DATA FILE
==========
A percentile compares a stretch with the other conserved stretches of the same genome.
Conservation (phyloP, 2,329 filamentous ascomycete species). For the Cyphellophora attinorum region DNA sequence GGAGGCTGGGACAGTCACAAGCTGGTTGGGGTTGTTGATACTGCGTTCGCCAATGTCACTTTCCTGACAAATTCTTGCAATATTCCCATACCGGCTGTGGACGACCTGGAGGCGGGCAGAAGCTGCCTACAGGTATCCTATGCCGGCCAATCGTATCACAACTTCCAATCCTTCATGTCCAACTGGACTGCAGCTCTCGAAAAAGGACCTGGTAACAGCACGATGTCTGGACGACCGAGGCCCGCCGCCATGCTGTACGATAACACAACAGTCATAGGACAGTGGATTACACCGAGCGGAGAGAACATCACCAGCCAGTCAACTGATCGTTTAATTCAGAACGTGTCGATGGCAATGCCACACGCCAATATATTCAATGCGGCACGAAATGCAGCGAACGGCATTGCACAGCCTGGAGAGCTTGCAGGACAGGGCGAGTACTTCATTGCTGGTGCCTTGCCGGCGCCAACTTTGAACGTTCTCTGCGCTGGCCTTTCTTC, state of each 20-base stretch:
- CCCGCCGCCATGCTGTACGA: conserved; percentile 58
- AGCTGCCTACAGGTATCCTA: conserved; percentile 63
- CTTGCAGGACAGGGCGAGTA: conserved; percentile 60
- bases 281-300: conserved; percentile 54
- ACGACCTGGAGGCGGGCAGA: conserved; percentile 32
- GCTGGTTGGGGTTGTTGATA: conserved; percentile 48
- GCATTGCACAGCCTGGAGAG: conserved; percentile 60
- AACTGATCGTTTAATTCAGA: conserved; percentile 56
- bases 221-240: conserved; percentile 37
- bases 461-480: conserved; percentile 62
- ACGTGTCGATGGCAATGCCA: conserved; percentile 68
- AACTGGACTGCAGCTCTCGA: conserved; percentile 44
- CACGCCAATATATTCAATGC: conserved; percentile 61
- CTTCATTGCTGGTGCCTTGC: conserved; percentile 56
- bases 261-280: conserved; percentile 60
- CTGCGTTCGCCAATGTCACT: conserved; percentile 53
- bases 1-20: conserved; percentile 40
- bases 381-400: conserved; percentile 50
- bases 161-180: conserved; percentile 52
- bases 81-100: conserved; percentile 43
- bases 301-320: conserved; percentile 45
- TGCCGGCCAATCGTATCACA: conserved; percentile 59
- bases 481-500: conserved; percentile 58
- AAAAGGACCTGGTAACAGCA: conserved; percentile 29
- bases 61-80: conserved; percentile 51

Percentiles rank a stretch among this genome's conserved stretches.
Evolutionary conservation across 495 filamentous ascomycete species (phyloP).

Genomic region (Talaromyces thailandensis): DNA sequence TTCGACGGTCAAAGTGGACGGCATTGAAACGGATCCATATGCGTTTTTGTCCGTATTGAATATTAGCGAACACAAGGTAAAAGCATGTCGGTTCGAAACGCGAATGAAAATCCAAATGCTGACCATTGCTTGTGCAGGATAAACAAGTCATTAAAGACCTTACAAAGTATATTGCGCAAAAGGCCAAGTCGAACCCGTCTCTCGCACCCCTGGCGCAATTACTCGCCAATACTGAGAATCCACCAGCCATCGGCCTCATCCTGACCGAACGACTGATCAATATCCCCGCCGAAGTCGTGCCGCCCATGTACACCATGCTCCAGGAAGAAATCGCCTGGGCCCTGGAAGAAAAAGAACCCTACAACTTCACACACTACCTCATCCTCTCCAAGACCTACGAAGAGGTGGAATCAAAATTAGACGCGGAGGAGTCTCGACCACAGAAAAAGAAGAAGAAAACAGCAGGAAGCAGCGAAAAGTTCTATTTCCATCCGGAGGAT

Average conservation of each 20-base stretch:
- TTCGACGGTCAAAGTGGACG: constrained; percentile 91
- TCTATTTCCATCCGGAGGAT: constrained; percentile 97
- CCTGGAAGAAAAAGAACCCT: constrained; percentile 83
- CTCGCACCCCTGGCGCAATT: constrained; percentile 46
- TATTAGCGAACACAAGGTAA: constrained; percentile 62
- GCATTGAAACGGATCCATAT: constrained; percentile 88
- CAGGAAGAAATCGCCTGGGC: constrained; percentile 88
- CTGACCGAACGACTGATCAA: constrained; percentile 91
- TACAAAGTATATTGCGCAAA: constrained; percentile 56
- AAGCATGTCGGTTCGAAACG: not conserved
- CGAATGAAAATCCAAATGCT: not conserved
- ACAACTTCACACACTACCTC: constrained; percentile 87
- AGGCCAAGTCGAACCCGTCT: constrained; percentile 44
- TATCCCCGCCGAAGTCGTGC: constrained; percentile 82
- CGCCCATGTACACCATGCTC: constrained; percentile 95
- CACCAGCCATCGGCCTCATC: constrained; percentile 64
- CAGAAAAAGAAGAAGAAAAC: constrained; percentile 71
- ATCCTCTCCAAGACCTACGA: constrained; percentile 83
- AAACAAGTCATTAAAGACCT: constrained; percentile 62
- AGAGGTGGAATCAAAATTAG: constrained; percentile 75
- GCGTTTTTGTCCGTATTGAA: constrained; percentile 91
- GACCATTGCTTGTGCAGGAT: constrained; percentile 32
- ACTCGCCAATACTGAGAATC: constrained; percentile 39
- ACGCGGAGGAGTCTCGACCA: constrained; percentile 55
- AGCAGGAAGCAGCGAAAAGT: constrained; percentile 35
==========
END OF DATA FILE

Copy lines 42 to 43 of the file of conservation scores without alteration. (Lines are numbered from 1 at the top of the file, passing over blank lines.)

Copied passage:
- CGAATGAAAATCCAAATGCT: not conserved
- ACAACTTCACACACTACCTC: constrained; percentile 87